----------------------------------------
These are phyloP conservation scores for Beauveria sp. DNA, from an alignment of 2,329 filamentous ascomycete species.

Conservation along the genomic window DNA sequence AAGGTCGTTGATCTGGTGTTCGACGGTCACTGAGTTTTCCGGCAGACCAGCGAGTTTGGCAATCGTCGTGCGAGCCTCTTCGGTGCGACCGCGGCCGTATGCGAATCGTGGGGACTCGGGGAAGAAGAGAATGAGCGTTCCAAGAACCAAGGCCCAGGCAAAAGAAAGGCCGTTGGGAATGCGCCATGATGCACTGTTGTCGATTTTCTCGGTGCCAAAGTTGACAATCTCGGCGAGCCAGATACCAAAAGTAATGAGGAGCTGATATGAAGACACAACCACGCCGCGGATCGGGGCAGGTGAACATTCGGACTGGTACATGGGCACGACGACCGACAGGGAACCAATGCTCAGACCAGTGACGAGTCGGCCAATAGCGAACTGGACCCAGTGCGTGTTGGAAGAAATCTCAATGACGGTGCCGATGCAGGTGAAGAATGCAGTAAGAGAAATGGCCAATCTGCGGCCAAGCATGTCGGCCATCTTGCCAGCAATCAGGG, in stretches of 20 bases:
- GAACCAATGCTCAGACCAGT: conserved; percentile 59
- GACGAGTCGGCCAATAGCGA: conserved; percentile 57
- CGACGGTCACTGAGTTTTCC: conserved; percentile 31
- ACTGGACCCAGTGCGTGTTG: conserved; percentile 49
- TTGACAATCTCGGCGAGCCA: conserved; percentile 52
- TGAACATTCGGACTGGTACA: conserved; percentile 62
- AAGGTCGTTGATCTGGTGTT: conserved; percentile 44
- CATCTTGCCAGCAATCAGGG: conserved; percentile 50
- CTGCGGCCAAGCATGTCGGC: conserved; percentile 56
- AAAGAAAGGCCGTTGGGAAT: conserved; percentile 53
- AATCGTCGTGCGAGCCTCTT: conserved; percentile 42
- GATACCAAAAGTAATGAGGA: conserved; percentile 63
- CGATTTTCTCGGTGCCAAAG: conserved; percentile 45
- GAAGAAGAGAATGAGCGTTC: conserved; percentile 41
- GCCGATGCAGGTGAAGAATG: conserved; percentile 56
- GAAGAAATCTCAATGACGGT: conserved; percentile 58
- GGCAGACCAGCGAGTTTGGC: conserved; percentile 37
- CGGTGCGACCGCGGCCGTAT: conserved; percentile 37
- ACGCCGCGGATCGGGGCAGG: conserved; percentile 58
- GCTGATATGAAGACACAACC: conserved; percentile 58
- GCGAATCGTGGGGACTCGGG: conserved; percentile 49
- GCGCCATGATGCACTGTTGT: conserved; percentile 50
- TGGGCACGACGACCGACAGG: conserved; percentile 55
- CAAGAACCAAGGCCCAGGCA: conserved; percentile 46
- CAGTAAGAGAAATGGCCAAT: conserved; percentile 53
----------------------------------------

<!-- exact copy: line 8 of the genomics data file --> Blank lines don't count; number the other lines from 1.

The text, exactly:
- TGAACATTCGGACTGGTACA: conserved; percentile 62